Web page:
Natural copper in silk facemasks prevent COVID-19, says study

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Natural copper in silk facemasks prevent COVID-19, says study - We The World
Image by LoggaWiggler from Pixabay

A recent study undertaken by the University of Cincinnati found homemade silk face masks to be the next best alternative to single-use N95 surgical masks for fighting COVID-19.

In midst of a pandemic where PPEs have been in shortage, settling with an equally effective homemade alternative is imperative to save lives.

Researchers at the University of Cincinnati were curious to find what common household fabrics could work successfully as a face covering in replacement for the professional equipment to battle the novel virus.

Turned out, a by-product of a tiny hardworking caterpillar has some powerful components and qualities incorporated into it, so much that it can even prevent COVID-19.

This is in contrast to CDC that says: “Use tightly woven cotton, such as quilting fabric or cotton sheets. T-shirt fabric will work in a pinch,” about homemade masks.

The moisture-repellant, soft and breathable nature of the natural fabric silk makes it a promising candidate to fight an airborne virus, researchers at the University of Cincinnati found, according to Science Daily.

Silk is also antimicrobial, antibacterial, and antiviral, thanks to the presence of copper in it, all of which makes the COVID-19 hard to trespass the layers, when worn as a mask.

Studies have already shown how copper acts as a powerful armor that can kill viruses and bacteria on contact, and the silk made by caterpillars exactly has this incorporated into it, naturally.

“Copper is the big craze now. Silk has copper in it. Domesticated silk moths eat mulberry leaves. They incorporate copper from their diet into the silk,” said Patrick Guerra, assistant professor of biology at UC’s College of Arts and Sciences.

Viruses like the novel SARS-CoVI-2 spread via respiratory droplets expelled while talking, coughing, and sneezing.

Face masks work by essentially creating a barrier between the expelled microdroplets potentially laden with the virus and the person’s mouth and nose.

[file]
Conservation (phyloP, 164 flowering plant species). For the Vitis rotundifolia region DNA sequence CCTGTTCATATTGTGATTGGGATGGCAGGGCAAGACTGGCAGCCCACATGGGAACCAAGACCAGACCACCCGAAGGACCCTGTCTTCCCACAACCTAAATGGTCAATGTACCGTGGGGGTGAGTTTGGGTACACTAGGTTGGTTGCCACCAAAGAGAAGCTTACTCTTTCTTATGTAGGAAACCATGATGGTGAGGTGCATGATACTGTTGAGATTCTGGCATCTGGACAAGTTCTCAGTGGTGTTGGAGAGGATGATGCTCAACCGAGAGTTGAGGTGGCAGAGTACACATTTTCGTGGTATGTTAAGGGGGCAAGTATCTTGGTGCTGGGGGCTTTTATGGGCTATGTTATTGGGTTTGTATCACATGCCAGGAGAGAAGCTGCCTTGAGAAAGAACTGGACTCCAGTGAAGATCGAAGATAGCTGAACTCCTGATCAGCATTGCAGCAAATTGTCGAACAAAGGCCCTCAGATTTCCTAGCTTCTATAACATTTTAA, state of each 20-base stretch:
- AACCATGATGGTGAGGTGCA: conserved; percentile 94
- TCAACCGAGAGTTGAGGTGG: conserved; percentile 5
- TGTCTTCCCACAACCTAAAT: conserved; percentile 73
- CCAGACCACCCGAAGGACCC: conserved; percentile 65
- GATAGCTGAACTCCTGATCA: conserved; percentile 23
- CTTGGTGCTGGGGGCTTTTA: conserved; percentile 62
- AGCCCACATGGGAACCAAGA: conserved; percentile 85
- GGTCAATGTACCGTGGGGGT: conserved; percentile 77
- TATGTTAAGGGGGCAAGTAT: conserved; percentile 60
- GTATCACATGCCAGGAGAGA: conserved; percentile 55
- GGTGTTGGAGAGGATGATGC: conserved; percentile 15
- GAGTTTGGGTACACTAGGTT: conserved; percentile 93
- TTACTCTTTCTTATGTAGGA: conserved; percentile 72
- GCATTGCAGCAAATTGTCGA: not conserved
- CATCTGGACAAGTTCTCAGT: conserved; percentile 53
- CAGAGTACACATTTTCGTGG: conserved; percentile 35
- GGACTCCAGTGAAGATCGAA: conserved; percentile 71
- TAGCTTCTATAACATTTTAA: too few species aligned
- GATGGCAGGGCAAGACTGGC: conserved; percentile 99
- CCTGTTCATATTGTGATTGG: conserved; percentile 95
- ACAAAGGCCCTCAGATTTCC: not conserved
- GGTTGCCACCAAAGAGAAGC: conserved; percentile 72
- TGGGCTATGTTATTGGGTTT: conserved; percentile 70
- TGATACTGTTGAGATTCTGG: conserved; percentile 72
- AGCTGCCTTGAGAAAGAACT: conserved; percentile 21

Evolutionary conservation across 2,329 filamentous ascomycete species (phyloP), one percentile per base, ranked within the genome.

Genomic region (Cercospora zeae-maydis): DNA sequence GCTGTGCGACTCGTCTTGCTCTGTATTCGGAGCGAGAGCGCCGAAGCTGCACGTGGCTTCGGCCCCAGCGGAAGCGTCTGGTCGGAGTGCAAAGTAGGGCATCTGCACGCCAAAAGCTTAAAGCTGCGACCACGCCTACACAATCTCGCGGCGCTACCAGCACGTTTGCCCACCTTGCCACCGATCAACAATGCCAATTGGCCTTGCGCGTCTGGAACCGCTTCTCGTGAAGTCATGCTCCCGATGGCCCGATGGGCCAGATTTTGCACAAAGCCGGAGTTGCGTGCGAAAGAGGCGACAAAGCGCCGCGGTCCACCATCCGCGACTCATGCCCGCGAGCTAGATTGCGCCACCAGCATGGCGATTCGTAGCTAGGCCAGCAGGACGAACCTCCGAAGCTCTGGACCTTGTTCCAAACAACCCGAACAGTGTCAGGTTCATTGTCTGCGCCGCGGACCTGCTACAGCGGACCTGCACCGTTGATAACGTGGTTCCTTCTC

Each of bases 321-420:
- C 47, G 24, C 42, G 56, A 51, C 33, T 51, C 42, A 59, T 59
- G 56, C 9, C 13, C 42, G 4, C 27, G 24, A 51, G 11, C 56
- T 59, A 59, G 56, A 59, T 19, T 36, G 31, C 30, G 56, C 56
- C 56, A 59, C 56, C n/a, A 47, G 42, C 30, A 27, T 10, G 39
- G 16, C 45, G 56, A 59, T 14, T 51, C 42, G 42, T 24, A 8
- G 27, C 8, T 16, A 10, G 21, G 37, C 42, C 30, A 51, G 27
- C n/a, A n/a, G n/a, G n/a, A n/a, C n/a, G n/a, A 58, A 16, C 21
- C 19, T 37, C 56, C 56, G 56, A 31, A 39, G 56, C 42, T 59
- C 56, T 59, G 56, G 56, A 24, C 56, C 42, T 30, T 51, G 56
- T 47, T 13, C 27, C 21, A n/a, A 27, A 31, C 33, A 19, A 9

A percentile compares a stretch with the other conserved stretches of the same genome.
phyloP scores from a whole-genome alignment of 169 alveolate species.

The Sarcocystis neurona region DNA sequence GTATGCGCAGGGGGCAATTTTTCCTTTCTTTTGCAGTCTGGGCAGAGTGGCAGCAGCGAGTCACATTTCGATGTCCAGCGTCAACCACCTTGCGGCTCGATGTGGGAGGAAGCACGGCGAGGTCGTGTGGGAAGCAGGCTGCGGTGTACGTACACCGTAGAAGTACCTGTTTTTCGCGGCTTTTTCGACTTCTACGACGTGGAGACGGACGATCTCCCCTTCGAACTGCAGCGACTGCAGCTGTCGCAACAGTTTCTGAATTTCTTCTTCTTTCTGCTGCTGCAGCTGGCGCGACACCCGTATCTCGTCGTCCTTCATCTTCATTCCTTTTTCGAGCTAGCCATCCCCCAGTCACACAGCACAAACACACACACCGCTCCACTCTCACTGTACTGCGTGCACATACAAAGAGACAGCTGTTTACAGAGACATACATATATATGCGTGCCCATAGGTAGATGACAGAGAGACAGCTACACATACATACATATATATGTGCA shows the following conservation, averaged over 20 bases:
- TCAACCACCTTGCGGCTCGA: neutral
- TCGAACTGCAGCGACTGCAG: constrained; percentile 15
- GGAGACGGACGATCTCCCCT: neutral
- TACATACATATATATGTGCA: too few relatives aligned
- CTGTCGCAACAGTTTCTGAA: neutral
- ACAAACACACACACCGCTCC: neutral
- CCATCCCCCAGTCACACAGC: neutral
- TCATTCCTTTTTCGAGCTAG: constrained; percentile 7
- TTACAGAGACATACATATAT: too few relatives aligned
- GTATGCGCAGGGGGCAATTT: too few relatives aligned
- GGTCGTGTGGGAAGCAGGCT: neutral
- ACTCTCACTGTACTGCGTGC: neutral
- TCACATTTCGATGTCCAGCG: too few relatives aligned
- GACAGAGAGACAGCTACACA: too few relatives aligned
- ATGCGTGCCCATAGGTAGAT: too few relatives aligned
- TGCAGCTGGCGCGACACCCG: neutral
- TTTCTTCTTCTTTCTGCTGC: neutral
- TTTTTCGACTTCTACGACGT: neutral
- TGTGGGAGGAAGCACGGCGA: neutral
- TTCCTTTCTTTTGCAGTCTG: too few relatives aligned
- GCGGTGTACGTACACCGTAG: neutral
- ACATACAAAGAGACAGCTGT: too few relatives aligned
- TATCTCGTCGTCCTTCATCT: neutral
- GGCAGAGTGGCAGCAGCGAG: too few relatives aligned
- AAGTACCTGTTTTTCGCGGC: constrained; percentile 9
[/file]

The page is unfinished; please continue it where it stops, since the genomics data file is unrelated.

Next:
Researchers at UC put multiple types of silk, cotton, and polyester fabrics to test the capacity to ward off moisture in a lab setting using water droplets, representing the respiratory droplets of the real-life.

The better the moisture repellant capacity of a fabric, the better the chance to repel the virus. Researchers found, silk was way better in repelling moisture than both polyester and cotton, which quickly absorbed the water.

The researchers concluded, silk worked similarly like a surgical mask with a respirator with the added benefit of being washable and repelling water, both important to keep an airborne virus like COVID-19 at bay.

Guerra said with their research they’re trying to address the critical problem of PPE shortage for healthcare workers, especially basic surgical masks and N95 respirators.

“The ongoing hypothesis is that coronavirus is transmitted through respiratory droplets,” Guerra said.

“If you wore layers of silk, it would prevent the droplets from penetrating and from being absorbed. Recent work by other researchers also found that increasing layers of silk improves filtration efficiency. This means that silk material can repel and filter droplets. And this function improves with the number of layers.”

The study was published this month in the journal Plos One.

Nature has its ways

In nature, silk spun by the silkworms works on similar principals to keep a caterpillar happy until it emerges as a beautiful and fuzzy moth or butterfly.

The silk that caterpillars spin acts as a protective shelter for them while they undergo the cycle of change, and keep them warm and moist inside preventing moisture leakage.

Patrick Guerra is now working to find out how long does COVID-19 survive on silk.

Homemade face masks have been encouraged by governments around the world in the wake of Personal Protective Equipment shortage.

Public advice by healthcare authorities like CDC and WHO argues using layers and snug-fit homemade masks will keep the limited stocks of PPE available for frontline healthcare workers who need them the most.

In India, a homemade layered cotton mask for unaffected and healthy people was encouraged by Prime Minister Narendra Modi to ward off the virus.

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